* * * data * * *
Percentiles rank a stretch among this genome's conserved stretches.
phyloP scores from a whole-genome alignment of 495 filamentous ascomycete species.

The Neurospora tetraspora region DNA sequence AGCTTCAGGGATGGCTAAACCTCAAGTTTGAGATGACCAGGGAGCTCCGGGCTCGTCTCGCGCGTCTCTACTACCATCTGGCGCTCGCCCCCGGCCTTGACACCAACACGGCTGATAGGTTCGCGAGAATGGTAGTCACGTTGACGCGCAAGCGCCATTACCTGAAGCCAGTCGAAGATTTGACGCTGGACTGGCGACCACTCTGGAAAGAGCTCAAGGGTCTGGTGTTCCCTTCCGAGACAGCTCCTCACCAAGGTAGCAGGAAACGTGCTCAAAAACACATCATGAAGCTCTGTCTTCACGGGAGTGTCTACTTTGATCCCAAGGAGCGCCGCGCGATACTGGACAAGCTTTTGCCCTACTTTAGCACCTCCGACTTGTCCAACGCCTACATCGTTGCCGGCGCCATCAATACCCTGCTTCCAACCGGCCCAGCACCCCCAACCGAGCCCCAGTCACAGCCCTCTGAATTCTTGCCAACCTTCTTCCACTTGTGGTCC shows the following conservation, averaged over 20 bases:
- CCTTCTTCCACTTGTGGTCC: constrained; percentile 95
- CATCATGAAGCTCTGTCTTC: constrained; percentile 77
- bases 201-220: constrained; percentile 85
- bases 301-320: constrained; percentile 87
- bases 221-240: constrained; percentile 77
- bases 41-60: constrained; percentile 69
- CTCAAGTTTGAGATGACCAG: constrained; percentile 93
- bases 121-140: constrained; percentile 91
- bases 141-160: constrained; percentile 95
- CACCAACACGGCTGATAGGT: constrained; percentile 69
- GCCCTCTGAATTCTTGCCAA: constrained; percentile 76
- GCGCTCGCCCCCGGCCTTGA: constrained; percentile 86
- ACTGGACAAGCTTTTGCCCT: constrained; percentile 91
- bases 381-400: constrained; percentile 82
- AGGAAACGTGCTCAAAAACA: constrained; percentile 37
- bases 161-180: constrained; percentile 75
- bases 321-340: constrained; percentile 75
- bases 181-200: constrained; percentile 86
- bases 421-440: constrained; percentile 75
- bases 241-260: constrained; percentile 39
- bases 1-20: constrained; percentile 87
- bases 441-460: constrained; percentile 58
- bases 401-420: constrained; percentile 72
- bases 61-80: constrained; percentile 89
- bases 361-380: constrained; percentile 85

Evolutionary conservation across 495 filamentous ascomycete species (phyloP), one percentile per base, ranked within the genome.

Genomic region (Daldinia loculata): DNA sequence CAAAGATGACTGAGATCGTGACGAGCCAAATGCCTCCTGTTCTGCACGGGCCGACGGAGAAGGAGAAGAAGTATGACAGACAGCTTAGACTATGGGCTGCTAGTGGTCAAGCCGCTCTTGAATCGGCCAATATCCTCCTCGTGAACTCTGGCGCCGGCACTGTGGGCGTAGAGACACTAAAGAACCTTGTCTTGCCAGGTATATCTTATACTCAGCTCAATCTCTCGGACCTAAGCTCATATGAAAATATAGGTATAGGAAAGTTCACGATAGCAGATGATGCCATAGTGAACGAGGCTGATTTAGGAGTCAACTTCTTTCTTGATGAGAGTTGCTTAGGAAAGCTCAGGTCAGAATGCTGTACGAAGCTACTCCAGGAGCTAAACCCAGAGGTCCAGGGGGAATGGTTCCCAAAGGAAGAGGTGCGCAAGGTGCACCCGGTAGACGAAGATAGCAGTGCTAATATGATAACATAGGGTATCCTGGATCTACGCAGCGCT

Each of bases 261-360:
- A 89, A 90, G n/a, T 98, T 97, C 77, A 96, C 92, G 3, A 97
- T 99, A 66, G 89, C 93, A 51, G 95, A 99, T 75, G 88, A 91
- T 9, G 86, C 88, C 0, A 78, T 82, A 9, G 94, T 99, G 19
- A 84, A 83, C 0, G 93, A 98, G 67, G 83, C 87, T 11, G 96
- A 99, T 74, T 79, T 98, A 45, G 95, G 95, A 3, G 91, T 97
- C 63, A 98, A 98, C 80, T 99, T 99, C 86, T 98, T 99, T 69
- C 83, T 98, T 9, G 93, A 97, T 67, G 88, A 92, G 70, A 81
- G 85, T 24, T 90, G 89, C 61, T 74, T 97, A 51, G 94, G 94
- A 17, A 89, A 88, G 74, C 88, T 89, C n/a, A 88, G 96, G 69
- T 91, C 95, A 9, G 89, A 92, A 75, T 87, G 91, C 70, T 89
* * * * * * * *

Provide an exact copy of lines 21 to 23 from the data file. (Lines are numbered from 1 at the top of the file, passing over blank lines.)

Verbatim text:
- bases 181-200: constrained; percentile 86
- bases 421-440: constrained; percentile 75
- bases 241-260: constrained; percentile 39